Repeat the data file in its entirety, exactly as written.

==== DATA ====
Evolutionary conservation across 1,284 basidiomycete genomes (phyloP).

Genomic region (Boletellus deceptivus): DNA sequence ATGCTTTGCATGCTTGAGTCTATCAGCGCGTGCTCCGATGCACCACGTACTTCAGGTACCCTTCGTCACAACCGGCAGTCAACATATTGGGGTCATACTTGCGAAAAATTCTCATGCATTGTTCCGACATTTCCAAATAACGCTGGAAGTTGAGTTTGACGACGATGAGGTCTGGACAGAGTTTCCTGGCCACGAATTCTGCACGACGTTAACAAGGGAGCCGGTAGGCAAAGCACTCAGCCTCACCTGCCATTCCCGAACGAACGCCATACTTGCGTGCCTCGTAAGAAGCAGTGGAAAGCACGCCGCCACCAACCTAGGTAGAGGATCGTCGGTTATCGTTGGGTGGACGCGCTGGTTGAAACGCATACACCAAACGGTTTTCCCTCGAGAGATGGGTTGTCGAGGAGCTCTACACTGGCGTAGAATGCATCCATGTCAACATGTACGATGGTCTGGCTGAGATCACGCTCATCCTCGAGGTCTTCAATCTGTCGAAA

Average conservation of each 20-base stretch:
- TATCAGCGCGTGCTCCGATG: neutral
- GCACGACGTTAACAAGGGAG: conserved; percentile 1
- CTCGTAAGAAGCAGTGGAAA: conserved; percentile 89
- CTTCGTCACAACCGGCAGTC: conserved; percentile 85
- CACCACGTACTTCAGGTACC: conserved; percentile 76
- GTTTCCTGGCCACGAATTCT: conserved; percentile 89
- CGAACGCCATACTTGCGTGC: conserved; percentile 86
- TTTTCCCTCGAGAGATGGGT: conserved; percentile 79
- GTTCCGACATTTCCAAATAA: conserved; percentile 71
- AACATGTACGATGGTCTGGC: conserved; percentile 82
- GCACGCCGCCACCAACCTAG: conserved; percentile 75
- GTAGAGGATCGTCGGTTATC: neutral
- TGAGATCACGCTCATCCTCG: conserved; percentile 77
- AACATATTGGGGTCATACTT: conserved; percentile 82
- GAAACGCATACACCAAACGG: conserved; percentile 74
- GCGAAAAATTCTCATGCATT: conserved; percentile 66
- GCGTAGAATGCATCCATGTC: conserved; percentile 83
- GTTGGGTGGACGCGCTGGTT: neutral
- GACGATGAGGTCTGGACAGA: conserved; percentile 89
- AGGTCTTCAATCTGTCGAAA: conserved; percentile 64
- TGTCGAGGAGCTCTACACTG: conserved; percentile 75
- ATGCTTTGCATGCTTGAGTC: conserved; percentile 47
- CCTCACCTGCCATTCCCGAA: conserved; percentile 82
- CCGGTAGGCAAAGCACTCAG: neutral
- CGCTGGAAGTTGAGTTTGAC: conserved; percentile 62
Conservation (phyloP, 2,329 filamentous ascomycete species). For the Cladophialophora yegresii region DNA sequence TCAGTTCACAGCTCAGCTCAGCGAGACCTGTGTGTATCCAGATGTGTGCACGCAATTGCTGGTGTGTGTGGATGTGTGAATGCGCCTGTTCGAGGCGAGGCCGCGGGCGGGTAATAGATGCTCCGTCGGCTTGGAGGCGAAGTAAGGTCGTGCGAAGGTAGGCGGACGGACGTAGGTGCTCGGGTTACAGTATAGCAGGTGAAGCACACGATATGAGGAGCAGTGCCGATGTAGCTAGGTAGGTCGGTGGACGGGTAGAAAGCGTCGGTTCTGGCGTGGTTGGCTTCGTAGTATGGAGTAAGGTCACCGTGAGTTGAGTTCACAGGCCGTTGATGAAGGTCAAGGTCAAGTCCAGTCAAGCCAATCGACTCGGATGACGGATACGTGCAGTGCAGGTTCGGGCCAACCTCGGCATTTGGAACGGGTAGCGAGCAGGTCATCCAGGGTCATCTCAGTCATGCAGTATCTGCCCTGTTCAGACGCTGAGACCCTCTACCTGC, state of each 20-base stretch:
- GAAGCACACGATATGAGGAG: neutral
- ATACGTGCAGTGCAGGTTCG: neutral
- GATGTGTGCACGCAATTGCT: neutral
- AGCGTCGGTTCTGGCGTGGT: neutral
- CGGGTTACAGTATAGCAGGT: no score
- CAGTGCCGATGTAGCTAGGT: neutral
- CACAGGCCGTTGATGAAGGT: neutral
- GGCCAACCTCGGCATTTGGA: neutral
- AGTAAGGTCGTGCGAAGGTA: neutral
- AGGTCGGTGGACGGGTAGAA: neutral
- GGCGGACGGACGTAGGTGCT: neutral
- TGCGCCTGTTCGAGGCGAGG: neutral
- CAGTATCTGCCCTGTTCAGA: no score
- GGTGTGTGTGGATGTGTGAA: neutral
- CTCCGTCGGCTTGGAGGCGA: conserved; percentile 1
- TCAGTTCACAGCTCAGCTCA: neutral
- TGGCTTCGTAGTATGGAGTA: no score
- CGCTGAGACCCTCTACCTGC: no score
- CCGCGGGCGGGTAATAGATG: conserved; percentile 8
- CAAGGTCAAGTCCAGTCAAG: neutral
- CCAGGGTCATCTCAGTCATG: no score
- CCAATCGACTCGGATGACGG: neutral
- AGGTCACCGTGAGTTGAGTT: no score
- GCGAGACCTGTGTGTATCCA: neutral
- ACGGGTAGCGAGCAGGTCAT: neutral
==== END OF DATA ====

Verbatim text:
Evolutionary conservation across 1,284 basidiomycete genomes (phyloP).

Genomic region (Boletellus deceptivus): DNA sequence ATGCTTTGCATGCTTGAGTCTATCAGCGCGTGCTCCGATGCACCACGTACTTCAGGTACCCTTCGTCACAACCGGCAGTCAACATATTGGGGTCATACTTGCGAAAAATTCTCATGCATTGTTCCGACATTTCCAAATAACGCTGGAAGTTGAGTTTGACGACGATGAGGTCTGGACAGAGTTTCCTGGCCACGAATTCTGCACGACGTTAACAAGGGAGCCGGTAGGCAAAGCACTCAGCCTCACCTGCCATTCCCGAACGAACGCCATACTTGCGTGCCTCGTAAGAAGCAGTGGAAAGCACGCCGCCACCAACCTAGGTAGAGGATCGTCGGTTATCGTTGGGTGGACGCGCTGGTTGAAACGCATACACCAAACGGTTTTCCCTCGAGAGATGGGTTGTCGAGGAGCTCTACACTGGCGTAGAATGCATCCATGTCAACATGTACGATGGTCTGGCTGAGATCACGCTCATCCTCGAGGTCTTCAATCTGTCGAAA

Average conservation of each 20-base stretch:
- TATCAGCGCGTGCTCCGATG: neutral
- GCACGACGTTAACAAGGGAG: conserved; percentile 1
- CTCGTAAGAAGCAGTGGAAA: conserved; percentile 89
- CTTCGTCACAACCGGCAGTC: conserved; percentile 85
- CACCACGTACTTCAGGTACC: conserved; percentile 76
- GTTTCCTGGCCACGAATTCT: conserved; percentile 89
- CGAACGCCATACTTGCGTGC: conserved; percentile 86
- TTTTCCCTCGAGAGATGGGT: conserved; percentile 79
- GTTCCGACATTTCCAAATAA: conserved; percentile 71
- AACATGTACGATGGTCTGGC: conserved; percentile 82
- GCACGCCGCCACCAACCTAG: conserved; percentile 75
- GTAGAGGATCGTCGGTTATC: neutral
- TGAGATCACGCTCATCCTCG: conserved; percentile 77
- AACATATTGGGGTCATACTT: conserved; percentile 82
- GAAACGCATACACCAAACGG: conserved; percentile 74
- GCGAAAAATTCTCATGCATT: conserved; percentile 66
- GCGTAGAATGCATCCATGTC: conserved; percentile 83
- GTTGGGTGGACGCGCTGGTT: neutral
- GACGATGAGGTCTGGACAGA: conserved; percentile 89
- AGGTCTTCAATCTGTCGAAA: conserved; percentile 64
- TGTCGAGGAGCTCTACACTG: conserved; percentile 75
- ATGCTTTGCATGCTTGAGTC: conserved; percentile 47
- CCTCACCTGCCATTCCCGAA: conserved; percentile 82
- CCGGTAGGCAAAGCACTCAG: neutral
- CGCTGGAAGTTGAGTTTGAC: conserved; percentile 62
Conservation (phyloP, 2,329 filamentous ascomycete species). For the Cladophialophora yegresii region DNA sequence TCAGTTCACAGCTCAGCTCAGCGAGACCTGTGTGTATCCAGATGTGTGCACGCAATTGCTGGTGTGTGTGGATGTGTGAATGCGCCTGTTCGAGGCGAGGCCGCGGGCGGGTAATAGATGCTCCGTCGGCTTGGAGGCGAAGTAAGGTCGTGCGAAGGTAGGCGGACGGACGTAGGTGCTCGGGTTACAGTATAGCAGGTGAAGCACACGATATGAGGAGCAGTGCCGATGTAGCTAGGTAGGTCGGTGGACGGGTAGAAAGCGTCGGTTCTGGCGTGGTTGGCTTCGTAGTATGGAGTAAGGTCACCGTGAGTTGAGTTCACAGGCCGTTGATGAAGGTCAAGGTCAAGTCCAGTCAAGCCAATCGACTCGGATGACGGATACGTGCAGTGCAGGTTCGGGCCAACCTCGGCATTTGGAACGGGTAGCGAGCAGGTCATCCAGGGTCATCTCAGTCATGCAGTATCTGCCCTGTTCAGACGCTGAGACCCTCTACCTGC, state of each 20-base stretch:
- GAAGCACACGATATGAGGAG: neutral
- ATACGTGCAGTGCAGGTTCG: neutral
- GATGTGTGCACGCAATTGCT: neutral
- AGCGTCGGTTCTGGCGTGGT: neutral
- CGGGTTACAGTATAGCAGGT: no score
- CAGTGCCGATGTAGCTAGGT: neutral
- CACAGGCCGTTGATGAAGGT: neutral
- GGCCAACCTCGGCATTTGGA: neutral
- AGTAAGGTCGTGCGAAGGTA: neutral
- AGGTCGGTGGACGGGTAGAA: neutral
- GGCGGACGGACGTAGGTGCT: neutral
- TGCGCCTGTTCGAGGCGAGG: neutral
- CAGTATCTGCCCTGTTCAGA: no score
- GGTGTGTGTGGATGTGTGAA: neutral
- CTCCGTCGGCTTGGAGGCGA: conserved; percentile 1
- TCAGTTCACAGCTCAGCTCA: neutral
- TGGCTTCGTAGTATGGAGTA: no score
- CGCTGAGACCCTCTACCTGC: no score
- CCGCGGGCGGGTAATAGATG: conserved; percentile 8
- CAAGGTCAAGTCCAGTCAAG: neutral
- CCAGGGTCATCTCAGTCATG: no score
- CCAATCGACTCGGATGACGG: neutral
- AGGTCACCGTGAGTTGAGTT: no score
- GCGAGACCTGTGTGTATCCA: neutral
- ACGGGTAGCGAGCAGGTCAT: neutral